x
Breaking News
More () »

Science helps to develop new weapons in fight against COVID-19

As the COVID-19 pandemic continues on, scientists around the world are also developing new and creative ways to fight the virus.

CLEVELAND — In 2020, during the height of the COVID-19 Pandemic, University Hospitals Harrington Discovery Institute put out a call to scientists around the world: Send us your ideas to battle the coronavirus and we may fund your research.

They received three hundred applications.

All they needed was a fraction of the money governments were pouring into vaccine research, say $200 million, and they could have funded fifty projects they thought could change the world. 

But that didn’t happen, so they chose twelve they thought had the most promise.

“But that dozen treatments may push the future of COVID treatments to the next level, because many are planning for what comes next,” said Dr. Jonathan Stamler, president of the UH Harrington Discovery Research Institute.

“We have developed a once a day spray, that gives you a 100 percent protection right now,  this one is still, preclinical, but it's, it's magical,” Dr. Stamler said.

Imagine, a nasal spray you could use just before heading to a Browns game or the theater, and never worry about inhaling the virus. It’s being developed by Dr. Anne Moscona at Columbia University. 

You’ve probably heard of monoclonal antibody therapy.  It’s the treatment they give people who get COVID-19 but are at a much higher risk of getting very sick because of an underlying condition.  

Another one of the Harrington Discovery Institute researchers is light years ahead in just a year with next-generation monoclonal antibody therapy.  Dr. Michel Nussenzweig from The Rockefeller University already had a pharmaceutical company license for his work.  

“One of them has been licensed to Bristol Myers Squibb and it is in phase three clinical trials, so one drug is very close to approval, it’s very exciting.  it's an improved antibody, combination that, has longer protection, more powerful protection against variants,” Dr. Stamler said.

We know that those with compromised immune systems had less protection from the current vaccines, and were the first to need a booster.  We also know that there are limited treatments for those who become very sick from COVID. This research may change that need.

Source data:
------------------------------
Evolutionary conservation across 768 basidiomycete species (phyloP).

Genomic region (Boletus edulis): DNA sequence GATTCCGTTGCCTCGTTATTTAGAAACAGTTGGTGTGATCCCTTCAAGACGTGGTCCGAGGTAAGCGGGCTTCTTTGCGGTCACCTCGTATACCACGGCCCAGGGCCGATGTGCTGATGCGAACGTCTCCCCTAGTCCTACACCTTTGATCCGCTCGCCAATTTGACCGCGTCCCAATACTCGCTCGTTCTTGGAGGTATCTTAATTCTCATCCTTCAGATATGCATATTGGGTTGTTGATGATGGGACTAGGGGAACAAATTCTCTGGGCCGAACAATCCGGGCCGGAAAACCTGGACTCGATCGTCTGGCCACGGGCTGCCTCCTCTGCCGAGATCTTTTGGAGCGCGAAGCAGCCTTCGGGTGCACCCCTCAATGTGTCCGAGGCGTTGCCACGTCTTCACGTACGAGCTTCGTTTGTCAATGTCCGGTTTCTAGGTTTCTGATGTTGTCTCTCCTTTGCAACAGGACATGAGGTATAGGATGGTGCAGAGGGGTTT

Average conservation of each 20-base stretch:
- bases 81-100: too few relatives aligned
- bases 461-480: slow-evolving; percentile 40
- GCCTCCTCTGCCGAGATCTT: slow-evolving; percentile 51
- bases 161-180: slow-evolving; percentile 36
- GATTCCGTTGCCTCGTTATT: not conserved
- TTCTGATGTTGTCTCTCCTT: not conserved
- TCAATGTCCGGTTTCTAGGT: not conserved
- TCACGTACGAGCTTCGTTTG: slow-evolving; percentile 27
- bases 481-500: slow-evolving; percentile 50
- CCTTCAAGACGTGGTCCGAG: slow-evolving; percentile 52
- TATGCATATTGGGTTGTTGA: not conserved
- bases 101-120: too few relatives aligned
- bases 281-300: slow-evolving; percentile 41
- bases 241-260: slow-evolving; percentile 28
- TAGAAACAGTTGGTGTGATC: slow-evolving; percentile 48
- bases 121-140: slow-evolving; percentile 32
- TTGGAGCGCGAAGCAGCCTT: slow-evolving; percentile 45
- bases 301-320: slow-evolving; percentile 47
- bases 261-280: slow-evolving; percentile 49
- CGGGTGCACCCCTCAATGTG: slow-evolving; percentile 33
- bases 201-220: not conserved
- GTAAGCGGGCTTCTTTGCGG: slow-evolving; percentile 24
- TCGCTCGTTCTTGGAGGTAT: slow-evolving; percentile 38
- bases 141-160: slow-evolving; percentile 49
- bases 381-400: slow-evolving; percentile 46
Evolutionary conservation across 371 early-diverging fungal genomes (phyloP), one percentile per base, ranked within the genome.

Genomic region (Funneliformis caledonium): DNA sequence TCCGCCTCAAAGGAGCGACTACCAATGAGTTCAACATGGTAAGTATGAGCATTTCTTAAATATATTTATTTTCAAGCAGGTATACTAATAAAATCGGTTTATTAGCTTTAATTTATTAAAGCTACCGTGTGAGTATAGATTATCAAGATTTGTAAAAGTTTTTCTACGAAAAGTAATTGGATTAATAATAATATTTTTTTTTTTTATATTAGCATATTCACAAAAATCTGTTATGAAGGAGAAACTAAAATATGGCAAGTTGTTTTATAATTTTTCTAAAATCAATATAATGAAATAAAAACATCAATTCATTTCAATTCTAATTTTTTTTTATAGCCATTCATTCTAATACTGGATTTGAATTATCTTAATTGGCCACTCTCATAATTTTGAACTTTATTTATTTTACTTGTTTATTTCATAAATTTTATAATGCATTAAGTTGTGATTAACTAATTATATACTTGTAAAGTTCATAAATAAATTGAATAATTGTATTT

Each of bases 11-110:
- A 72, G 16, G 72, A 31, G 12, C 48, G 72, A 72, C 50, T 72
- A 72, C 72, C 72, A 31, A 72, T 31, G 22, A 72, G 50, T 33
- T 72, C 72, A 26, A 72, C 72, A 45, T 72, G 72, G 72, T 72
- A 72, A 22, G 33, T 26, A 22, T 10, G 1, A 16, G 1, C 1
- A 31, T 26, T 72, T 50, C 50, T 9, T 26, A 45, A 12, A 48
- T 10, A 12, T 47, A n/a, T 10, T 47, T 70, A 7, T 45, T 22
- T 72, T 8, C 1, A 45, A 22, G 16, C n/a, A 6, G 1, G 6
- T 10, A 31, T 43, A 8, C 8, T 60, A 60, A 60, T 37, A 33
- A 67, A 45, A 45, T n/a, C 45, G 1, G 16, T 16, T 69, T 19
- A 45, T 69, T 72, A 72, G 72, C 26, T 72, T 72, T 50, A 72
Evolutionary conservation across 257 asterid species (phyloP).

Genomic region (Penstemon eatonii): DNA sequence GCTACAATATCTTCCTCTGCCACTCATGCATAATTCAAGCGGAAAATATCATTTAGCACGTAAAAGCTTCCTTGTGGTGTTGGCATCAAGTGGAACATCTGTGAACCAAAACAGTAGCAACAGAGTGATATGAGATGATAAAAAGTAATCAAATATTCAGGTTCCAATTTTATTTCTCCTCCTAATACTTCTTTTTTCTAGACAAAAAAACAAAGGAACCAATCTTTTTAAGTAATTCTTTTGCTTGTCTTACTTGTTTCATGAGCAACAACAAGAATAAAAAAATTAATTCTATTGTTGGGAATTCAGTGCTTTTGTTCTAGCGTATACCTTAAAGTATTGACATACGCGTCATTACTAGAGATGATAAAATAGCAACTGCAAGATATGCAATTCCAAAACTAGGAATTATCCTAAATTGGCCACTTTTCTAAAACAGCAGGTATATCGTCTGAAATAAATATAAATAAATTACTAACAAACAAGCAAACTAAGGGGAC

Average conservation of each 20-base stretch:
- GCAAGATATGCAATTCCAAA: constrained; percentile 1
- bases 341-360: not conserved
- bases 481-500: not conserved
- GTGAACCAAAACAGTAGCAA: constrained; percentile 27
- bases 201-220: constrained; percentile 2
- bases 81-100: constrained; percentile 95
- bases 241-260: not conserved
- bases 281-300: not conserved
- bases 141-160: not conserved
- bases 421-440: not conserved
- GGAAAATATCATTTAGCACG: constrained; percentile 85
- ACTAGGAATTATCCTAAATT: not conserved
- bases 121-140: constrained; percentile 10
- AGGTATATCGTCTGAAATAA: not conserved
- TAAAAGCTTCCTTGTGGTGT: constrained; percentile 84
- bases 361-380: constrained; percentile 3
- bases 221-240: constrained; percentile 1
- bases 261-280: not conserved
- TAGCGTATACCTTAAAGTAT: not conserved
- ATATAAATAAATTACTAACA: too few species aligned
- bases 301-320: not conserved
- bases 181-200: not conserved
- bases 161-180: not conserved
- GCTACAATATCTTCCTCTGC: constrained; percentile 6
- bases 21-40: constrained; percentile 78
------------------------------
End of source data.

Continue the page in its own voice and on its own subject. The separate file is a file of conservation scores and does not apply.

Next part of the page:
“We have a second-generation vaccine, one that's supposed to help people whose immune systems don't work so well, in clinical trials. We have a medicine for patients on ventilators, who, are very, very sick. We still don't have a medicine to treat them and this is a first-in-class medicine that should improve lung function and help the body get the amounts of oxygen it needs, it has also been approved by the FDA for clinical trials, incredibly exciting,” Dr. Stamler said.

Harrington Discovery Institute already has four medicines currently in clinical trials that were developed over the last year.

“That's really a tremendous accomplishment, when you think usually it takes 10 or 12 year time intervals from a discovery to a clinical trial and success, we're already in the clinic with four medicines.  So we are advancing these drugs very effectively,” Dr. Stamler said.

Just a few examples of what could be next in the fight against COVID-19.  The virus may never disappear, but our tools for battle are getting stronger every day.

MORE FROM MONICA ROBINS:

RELATED: Tips to avoid Thanksgiving squabbles over the COVID-19 vaccine

RELATED: Medical Mysteries and Miracles: breathing problems in young athletes and why it may not be asthma

Editor's note: the video in the player above is from a previously published, unrelated.

Paid Advertisement